Opioid Crisis May Decrease Canadians Life Expectancy

Opioid Crisis May Decrease Life Expectancy

OTTAWA — Canada’s chief public health officer says the opioid crisis may be responsible for limiting Canadians’ life expectancy.

In a report released this morning, Dr. Theresa Tam says life expectancy has been steadily on the rise in Canada but she warns the life expectancy in B.C. is decreasing — the province hit hardest by the opioid crisis.

Tam’s report, focusing on alcohol, cannabis and opioid use among youth, also says the drop in life expectancy is more prominent among men and Canadians living in poorer neighbourhoods.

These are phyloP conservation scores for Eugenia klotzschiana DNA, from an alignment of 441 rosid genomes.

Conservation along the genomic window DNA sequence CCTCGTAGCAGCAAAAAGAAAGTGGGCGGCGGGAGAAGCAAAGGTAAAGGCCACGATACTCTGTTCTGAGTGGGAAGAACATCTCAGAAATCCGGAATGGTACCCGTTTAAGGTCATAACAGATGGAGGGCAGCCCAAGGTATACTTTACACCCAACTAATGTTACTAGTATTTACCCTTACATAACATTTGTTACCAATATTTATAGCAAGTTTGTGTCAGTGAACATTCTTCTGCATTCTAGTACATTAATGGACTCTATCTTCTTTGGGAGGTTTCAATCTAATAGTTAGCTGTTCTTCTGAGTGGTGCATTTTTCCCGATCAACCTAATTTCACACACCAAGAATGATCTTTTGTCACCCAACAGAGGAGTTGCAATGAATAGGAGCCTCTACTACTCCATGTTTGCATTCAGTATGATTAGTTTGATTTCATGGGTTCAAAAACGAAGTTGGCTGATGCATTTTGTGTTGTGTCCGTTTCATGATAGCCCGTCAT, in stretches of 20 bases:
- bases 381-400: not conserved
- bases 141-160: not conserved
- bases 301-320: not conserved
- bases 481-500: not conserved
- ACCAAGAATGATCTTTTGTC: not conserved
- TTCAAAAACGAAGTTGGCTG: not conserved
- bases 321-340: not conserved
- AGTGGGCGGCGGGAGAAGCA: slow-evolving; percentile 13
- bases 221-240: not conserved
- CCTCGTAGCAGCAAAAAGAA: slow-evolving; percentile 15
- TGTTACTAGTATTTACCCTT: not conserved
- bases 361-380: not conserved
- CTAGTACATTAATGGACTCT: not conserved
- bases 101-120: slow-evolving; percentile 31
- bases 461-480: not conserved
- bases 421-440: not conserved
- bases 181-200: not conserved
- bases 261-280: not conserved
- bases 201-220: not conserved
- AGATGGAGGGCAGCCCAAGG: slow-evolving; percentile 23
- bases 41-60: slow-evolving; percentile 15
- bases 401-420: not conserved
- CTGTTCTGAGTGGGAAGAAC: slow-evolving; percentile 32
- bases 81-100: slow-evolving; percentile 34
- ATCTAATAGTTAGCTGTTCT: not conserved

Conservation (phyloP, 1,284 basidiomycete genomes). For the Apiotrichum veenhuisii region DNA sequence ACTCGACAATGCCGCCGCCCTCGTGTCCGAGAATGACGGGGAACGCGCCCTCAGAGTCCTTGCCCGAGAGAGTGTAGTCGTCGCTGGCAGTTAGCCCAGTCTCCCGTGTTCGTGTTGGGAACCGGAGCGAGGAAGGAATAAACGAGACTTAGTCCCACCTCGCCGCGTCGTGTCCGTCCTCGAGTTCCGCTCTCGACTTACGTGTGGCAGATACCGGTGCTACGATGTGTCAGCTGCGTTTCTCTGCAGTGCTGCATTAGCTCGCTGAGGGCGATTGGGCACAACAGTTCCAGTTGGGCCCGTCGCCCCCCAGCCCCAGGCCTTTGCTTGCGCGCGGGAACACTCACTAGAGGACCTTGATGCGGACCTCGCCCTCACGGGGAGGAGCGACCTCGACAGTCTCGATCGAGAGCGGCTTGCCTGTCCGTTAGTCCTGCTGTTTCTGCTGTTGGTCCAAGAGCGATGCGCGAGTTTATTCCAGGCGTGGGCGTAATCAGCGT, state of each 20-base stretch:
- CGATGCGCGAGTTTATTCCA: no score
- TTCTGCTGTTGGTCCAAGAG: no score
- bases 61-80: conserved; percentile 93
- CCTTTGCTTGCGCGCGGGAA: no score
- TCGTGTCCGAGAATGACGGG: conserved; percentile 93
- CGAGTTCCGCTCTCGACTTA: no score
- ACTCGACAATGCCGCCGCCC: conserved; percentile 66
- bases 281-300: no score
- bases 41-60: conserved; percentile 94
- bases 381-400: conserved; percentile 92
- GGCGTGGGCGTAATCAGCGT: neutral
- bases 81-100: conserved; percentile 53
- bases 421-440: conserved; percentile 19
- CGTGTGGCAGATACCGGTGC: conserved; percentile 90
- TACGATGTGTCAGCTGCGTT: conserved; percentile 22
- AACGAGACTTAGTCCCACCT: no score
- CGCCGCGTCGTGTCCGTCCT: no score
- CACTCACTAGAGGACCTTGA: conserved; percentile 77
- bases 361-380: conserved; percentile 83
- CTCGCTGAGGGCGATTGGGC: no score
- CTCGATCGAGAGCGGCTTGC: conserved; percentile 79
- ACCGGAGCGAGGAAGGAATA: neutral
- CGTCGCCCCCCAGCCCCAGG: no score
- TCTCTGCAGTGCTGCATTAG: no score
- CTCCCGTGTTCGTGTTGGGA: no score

It calls for further research on effective policies for preventing problematic opioid and cannabis use in youth.

Tam also says Canadian regulations coming soon will restrict marketing and advertising of opioids to health−care practitioners noting this "may help" reduce overprescribing of the drugs.

Government data shows nearly 4,000 Canadians died from apparent opioid overdoses last year.

The Canadian Press


TOPICS:   National News

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